ASUU
Muyiwa Adetiba

By Muyiwa Adetiba

There is a saying that it is better to shut your mouth when you have nothing to say than to open your mouth and prove it. This is one way of reading the aversion of our main Presidential front runners to TV debates and interviews. Two of the leading candidates have shied away from many debates so far and from the look of things might never engage in any.

Their handlers believe that they have more to lose by subjecting their candidates to debates which might expose their inadequacies. One spokesman actually, and somewhat cynically,said Nigerian presidency is not won through debates. That may be true to some extent. After all, we have someone in Aso Rock now to prove the point.

But that same argument can be used by proponents of TV debates because nobody wants a repeat of the situation where someone got to Aso Rock without being subjected to the rigours of debates thus denying the people the chance to have his political agenda dissected. Democracy has evolved over the years to the level where aspirants are assessed through constant exposures to the people.

TV debates and interactive Town Hall sessions have proved a veritable tool in probing the essence of a candidate. No one wants a pig in a poke anymore. We currently have one whose direction of leadership was shrouded in secrecy until it became too late. That is one too many. Prof Pat Utomi made the case for many Nigerians when he said a certain minimum number of presidential debates should be deemed necessary for those who want to occupy Aso Rock.

A debate highlights many things including the level of your preparedness for leadership beyond ‘emilokan’ in all its variants. A good, interactive presidential debate will reveal passion, commitment to serve and temperament. More importantly, it will show the thrust of your administration. It is one thing to have experts write a manifesto. It is another thing to be able to own it. The degree of ownership of a manifesto will show during these series of interactive debates. We will also get to see how you rate among other presidential candidates.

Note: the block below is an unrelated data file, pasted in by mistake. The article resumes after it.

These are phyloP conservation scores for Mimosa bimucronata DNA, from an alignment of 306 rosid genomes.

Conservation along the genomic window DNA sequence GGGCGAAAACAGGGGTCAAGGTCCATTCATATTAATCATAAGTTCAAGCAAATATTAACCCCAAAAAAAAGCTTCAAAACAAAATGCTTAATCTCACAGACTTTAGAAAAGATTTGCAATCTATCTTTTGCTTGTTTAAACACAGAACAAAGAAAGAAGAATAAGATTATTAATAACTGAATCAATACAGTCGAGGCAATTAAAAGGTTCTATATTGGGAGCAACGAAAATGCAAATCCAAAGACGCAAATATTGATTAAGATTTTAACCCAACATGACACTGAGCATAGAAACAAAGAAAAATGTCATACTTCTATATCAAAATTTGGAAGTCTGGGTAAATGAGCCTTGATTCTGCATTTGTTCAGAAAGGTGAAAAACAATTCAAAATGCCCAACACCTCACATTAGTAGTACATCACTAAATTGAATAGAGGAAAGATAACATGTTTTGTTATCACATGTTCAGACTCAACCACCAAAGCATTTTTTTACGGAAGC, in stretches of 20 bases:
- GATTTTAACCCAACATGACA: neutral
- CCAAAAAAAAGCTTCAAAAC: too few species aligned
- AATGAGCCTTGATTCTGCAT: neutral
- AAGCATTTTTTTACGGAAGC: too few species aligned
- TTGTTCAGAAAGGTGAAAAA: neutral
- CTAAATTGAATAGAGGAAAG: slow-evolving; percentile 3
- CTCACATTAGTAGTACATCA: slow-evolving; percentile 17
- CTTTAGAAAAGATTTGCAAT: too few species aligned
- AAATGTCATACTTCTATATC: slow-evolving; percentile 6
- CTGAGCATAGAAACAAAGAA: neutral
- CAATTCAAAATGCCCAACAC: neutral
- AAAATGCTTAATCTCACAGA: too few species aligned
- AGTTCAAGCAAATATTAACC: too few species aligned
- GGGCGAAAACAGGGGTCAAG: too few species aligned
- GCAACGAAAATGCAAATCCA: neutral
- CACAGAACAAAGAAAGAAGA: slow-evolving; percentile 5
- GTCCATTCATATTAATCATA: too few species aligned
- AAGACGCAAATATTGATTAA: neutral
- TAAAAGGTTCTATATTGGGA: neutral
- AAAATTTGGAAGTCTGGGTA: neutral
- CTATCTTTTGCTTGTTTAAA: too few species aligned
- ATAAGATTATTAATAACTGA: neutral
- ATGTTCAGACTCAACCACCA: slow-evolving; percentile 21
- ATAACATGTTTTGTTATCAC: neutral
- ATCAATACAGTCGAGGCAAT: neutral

Although nobody can give what they don’t have, leaders can be persuaded to give of they have or made to share from what they would rather hoard. This is what Town Hall interactive meetings and public debates can do. However, In the absence of public debates or even in addition to them, pressure groups need to step up to extract promises from the candidates.

It is in this light that I want to mention a call I got from a respected colleague shortly after my last article. He had called to commend my article on Afenifere and to comment on why the once revered organization came to the sorry pass it now finds itself and what it can do to change the narrative for the better.

It was inevitable for someone acknowledged nationally and internationally for his cerebral contributions to public discourse through his articles, that the conversation would veer in the direction of the coming presidential elections; especially given the fact that he was once very close to one of the leading contenders. In his usual incisive way, he dissected the chances of the front runners and suggested the likely winner.